I also get people thinking they are complimenting me by saying people would buy the things I make. I get told this about once a week, and when I start trying to explain why it wouldn’t work people interrupt me thinking I’m saying ‘but no one would pay for this’. In fact what I’m saying is ‘no one would pay me what this is worth to me’. Besides, I’m a product knitter so I’m all about the new clothes (for me). This may be selfish but it’s my hobby – doing it for money would suck all the joy away!

    Great post too, v interesting and thought provoking.

    • yesilikethat October 16, 2012 / 8:09 PM

      Thanks Tanya! Really nice to hear from you! I’m definitely a product knitter/sewist too.

  3. alibobs October 15, 2012 / 9:25 PM

    This is such an interesting post and discussion thread. I have clicked through and have downloaded Overdressed to read on the tube.

    I have had some people saying “you could sell that” or asking me to make them things. I haven’t said no, but thought out-loud as I worked out my price… “so you want the same yarn? This is £20 a ball, so maybe 15 balls for a jumper for you, which is £300 plus something for my time, maybe a month… err.. you aren’t interested anymore?”

    I was discussing this with a colleague who said he used to do jobs for family and friends (he used to be a roofer) in exchange for beer and pizza – is he selling his skills too short, or was I being too mean putting a price on my help?!

    Having made a dress with couture techniques (and foolishly deciding to hand bead part of it!) in nice fabrics, I totally understand the prices of some designer clothes, but I don’t get the prices charged for a fancy t-shirt. Maybe if they were embellished with real gold, but there would have to be a lot of bling for the price to be worth it!

    • yesilikethat October 16, 2012 / 8:06 PM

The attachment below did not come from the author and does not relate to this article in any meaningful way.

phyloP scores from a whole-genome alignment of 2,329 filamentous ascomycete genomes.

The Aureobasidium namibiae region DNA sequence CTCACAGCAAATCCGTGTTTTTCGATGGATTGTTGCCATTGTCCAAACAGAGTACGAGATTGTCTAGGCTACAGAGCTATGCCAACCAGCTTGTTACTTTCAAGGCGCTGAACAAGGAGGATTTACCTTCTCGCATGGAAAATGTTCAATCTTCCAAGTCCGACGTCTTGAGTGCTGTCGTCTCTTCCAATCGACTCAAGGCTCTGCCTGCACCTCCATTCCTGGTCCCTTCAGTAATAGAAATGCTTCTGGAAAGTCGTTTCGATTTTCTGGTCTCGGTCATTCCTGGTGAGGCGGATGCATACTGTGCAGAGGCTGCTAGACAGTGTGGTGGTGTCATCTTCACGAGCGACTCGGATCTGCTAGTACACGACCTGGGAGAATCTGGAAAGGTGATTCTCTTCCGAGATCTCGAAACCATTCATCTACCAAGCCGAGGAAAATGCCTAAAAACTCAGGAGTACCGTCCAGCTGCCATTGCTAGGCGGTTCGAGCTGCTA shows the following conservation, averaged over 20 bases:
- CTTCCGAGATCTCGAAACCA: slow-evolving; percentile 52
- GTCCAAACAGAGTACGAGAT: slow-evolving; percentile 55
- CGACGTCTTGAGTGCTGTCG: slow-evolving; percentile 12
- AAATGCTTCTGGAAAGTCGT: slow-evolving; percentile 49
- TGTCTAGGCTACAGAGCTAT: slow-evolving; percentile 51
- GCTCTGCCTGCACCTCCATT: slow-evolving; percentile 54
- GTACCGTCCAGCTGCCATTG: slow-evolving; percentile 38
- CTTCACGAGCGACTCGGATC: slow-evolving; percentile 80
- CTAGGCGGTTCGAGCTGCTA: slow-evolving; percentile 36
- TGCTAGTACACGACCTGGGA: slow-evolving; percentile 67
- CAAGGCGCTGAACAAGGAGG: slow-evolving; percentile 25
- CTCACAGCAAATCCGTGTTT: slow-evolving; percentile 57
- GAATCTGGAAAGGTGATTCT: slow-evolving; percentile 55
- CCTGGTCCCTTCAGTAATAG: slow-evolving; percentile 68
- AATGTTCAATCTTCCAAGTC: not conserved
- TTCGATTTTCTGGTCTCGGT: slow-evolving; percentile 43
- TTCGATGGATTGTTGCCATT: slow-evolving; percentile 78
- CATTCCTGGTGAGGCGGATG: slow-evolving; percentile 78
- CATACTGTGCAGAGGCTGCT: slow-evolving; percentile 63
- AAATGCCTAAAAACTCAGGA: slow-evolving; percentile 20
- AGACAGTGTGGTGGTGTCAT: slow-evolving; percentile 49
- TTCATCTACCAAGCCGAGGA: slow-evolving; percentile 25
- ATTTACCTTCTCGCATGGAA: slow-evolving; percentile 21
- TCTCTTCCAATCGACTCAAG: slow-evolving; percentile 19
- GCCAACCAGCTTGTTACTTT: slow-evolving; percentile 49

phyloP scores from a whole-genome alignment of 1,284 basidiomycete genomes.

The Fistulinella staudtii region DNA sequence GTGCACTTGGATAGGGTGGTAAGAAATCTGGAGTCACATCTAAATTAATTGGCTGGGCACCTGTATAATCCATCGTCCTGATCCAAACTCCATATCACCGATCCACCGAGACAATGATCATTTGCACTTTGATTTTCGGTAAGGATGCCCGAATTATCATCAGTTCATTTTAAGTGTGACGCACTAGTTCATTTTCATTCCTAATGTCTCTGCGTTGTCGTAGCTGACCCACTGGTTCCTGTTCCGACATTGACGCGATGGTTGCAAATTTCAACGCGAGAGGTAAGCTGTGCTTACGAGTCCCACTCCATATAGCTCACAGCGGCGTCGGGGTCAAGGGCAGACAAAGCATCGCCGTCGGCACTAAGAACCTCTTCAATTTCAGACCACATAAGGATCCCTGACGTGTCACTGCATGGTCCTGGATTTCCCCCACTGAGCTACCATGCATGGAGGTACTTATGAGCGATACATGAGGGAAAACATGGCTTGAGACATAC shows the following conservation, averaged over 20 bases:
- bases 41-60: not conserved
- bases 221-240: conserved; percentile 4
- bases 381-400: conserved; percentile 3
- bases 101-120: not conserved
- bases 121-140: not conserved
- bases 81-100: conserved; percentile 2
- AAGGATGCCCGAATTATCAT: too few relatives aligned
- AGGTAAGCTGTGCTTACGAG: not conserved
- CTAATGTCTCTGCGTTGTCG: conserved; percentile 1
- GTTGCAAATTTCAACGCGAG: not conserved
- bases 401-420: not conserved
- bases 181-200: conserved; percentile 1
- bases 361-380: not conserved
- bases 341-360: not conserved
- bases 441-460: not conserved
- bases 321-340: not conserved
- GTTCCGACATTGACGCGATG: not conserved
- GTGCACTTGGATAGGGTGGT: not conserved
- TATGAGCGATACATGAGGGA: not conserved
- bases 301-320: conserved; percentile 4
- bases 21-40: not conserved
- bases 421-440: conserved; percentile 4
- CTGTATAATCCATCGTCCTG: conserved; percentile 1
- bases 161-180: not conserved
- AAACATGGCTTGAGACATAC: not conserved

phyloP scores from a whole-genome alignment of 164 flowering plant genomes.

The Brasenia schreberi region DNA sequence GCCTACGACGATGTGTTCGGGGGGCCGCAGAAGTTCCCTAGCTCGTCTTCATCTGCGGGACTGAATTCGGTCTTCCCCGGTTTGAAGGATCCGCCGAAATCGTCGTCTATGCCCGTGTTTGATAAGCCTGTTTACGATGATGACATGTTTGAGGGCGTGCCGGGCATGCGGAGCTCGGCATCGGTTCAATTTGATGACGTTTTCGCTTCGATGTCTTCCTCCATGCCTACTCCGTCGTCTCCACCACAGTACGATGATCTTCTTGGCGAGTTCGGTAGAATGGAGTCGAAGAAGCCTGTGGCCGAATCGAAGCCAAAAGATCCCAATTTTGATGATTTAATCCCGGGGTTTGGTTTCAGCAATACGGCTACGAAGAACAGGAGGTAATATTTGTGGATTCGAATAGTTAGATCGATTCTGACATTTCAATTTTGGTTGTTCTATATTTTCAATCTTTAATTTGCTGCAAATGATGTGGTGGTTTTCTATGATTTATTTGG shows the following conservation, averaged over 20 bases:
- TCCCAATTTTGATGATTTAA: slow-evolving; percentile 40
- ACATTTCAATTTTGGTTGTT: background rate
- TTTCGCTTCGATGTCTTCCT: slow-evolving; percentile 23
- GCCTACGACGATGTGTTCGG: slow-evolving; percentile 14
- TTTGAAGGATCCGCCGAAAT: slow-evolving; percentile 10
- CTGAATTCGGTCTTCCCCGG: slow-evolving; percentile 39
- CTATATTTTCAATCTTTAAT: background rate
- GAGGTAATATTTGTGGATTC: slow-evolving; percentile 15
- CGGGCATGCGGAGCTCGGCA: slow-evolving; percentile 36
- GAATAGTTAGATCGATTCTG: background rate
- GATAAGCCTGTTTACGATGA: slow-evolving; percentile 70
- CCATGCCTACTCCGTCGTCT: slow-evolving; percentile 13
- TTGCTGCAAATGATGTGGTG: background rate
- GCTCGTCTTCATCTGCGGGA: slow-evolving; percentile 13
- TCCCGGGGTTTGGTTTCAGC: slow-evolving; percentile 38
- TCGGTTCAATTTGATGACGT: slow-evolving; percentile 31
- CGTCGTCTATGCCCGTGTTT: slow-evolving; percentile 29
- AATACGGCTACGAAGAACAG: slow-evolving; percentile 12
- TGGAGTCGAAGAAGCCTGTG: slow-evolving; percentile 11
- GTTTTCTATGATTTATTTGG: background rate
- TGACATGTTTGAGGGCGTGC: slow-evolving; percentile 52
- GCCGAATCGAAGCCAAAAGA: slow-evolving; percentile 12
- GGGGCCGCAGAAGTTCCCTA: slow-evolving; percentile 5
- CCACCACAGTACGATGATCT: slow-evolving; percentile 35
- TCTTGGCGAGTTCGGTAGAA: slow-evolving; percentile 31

I really need to read Overdressed! I don’t think you’re being mean, you definitely need to draw a line. I only make things as gifts, cos once you get into a money relationship with friends things just get awkward and there’s uncomfortable talks about pricing, as you say.

      I think designers pad out collections with the simple t-shirts etc to make money, it’s like restaurants making more money off mark-ups on booze than the food. Still doesn’t explain why people buy them though!

  4. Roobeedoo October 15, 2012 / 10:04 AM

    “Designer” prices are so ridiculous I don’t even want to think about them! I bought the latest issue of Lula and there are some astonishingly beautiful garments in there but the prices are insane – £25k for a coat? I could build an olympic-sized swimming pool for that!
    The prices that really confuse me are the “ordinary” ones. I am no longer sure what it is reasonable to expect to pay for e.g. a simple cardigan. I am currently besotted by a pure wool aran-cabled cardigan from Seasalt Cornwall. But it costs £89. I used to think that was the cost of a winter coat, not the woolly layer underneath it! So I go without and think I’ll get round to knitting it one day… except I probably won’t. So I just go without because I worry too much about the price tag. If a colleague sees me in an £89 cardigan and knows where it came from and what it cost, they would judge me, I think. And sad as it is, that matters to me! I can’t bring myself to wear Boden anymore for that very reason – it is instantly recognisable and everyone knows a mixed-fibres jumper costs £65 from there. And that is NOT reasonable!

    • yesilikethat October 16, 2012 / 8:03 PM

      It’s just another world. I read somewhere that in a recession it’s the merely rich that get squeezed, as opposed to the super-super-rich. So for example people stop buying million pound yachts but the 50 million ones sell like anything. I guess clothing designers do the same thing.

      I’m the same as you with regards to how much everyday clothes cost. Love your point about Boden!

    • Sewing Sveta October 19, 2012 / 11:47 AM

      But you can buy Boden on sale for example, then it would be 30pounds, not 60. Or at Ebay. Or flea-market. Why not?

    • Sewing Sveta October 19, 2012 / 11:57 AM

      So I mean that the price can be really small, I don’t say that you should buy stuff%) Sorry for my bad language%)

  5. Stacy October 14, 2012 / 5:23 PM

    I looked into the possibility of selling denim purses on ebay,
    but, yeah, it’s impossible to sell them for enough
    to make it worth the time,
    even when the materials cost almost nothing.

    • yesilikethat October 16, 2012 / 7:57 PM